Saturday, March 16, 2013

Flashback to flashbacks

Last week, I told you I was going to dip back into some older posts and reexamine them and see what's changed since they were written.

Rather than allow myself to get all hung up on where to start and how to structure it and all the weird OCD things I tend to get hung up on, I just grabbed the first one that came up when I clicked on the "2011" link.

So today, we're going to talk about this post, in which I was naked. And which, coincidentally, I'm sure, was quite a popular post on this here blog. Until I posted that adorable video of my 3-year old twins trying to break dance, and then went viral with the Patch article, it had been viewed more often than any other post

Perverts, all of you!

In case you're feeling a little tl:dr about going back to that post, "In Which I Share Too Much Information," I'll sum it up here. It's about the time I had my first and only hallucination-style, honest-to-goodness flashback to the scene of my accident, and it was brought on by a moment of sexual abandon with a college boyfriend.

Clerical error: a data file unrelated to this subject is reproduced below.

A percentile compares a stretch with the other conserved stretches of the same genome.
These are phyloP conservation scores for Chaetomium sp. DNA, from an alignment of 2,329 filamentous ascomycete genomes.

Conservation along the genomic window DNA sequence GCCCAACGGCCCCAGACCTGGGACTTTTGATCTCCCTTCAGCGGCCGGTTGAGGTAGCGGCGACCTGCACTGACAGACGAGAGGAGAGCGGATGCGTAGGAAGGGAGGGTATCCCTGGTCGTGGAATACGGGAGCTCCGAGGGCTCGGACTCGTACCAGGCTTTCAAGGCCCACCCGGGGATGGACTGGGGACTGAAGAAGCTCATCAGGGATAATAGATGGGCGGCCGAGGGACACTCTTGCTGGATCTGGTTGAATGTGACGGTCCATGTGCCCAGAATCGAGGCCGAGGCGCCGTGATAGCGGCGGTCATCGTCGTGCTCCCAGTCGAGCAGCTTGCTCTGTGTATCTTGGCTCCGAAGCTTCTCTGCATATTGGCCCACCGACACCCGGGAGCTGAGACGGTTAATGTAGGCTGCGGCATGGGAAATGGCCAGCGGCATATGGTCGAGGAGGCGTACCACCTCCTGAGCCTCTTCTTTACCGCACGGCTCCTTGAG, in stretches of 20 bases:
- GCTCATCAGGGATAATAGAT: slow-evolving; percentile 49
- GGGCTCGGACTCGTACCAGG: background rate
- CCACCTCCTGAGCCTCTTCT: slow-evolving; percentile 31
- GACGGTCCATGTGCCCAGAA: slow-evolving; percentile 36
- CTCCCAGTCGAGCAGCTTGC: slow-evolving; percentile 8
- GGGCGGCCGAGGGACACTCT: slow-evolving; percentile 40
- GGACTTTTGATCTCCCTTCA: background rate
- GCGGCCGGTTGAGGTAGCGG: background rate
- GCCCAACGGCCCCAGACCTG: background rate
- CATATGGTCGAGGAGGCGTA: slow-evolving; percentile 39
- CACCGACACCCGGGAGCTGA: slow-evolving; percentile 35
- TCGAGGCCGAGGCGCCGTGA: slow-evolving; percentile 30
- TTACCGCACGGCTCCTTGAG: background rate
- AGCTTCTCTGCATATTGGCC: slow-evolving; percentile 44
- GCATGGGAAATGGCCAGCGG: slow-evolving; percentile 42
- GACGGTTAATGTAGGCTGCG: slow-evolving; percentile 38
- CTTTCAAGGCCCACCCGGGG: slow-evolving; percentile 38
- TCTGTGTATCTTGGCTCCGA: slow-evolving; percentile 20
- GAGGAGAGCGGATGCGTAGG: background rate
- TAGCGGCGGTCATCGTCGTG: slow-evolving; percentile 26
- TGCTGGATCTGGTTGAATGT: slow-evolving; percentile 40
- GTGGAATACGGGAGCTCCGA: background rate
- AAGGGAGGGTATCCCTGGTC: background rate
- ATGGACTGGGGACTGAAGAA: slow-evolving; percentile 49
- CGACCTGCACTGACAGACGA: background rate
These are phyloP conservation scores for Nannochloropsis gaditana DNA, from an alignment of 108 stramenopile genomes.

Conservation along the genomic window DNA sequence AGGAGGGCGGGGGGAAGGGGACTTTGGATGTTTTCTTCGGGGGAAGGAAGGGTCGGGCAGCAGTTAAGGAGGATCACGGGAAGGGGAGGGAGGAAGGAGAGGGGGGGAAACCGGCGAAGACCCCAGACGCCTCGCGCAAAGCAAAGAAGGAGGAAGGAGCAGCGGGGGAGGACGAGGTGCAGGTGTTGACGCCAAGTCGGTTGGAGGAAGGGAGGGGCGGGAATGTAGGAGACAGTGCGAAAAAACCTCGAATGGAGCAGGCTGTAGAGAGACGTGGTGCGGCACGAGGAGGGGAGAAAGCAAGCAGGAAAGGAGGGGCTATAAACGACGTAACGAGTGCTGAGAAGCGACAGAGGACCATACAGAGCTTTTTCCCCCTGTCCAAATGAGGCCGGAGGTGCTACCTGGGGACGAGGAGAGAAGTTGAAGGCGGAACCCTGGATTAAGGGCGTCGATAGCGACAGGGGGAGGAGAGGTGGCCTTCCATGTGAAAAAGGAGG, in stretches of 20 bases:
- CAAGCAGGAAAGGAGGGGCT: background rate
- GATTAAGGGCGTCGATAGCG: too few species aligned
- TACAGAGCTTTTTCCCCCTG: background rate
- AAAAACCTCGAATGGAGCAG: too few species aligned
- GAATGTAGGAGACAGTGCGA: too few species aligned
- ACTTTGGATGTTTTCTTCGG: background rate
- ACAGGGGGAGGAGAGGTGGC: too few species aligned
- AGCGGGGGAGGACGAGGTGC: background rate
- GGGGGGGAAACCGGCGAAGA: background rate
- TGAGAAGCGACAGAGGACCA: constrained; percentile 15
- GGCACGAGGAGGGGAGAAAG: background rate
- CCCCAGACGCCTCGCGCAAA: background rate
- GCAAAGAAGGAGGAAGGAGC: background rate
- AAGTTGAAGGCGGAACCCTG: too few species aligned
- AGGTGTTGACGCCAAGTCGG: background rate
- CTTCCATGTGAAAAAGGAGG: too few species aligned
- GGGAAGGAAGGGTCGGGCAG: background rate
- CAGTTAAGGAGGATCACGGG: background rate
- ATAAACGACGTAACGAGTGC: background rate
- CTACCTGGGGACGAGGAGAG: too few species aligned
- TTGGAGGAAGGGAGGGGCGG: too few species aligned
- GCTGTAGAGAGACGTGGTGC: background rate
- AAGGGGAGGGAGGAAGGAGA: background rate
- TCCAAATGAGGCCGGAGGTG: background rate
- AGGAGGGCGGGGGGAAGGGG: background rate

Ahem. So.

I talk about why that stuff happens to people with PTSR: our brains are stuck in trauma loops, frozen at whatever point we landed in the fight-flight-freeze response during our trauma. When we're in that state, we can be triggered back into that response by anything that pushes the boundaries we've set up to protect ourselves from it.

I'd been avoiding heavily emotional experiences since the accident, because they disrupted my carefully-maintained sense of equilibrium. That night, I upset the balance, and what resulted was a very visceral, scary, sudden recollection of something I hadn't remembered before: my first moment of consciousness after I'd been hit, waking up to the voice of an EMT telling me to "Sit tight. We'll get you out."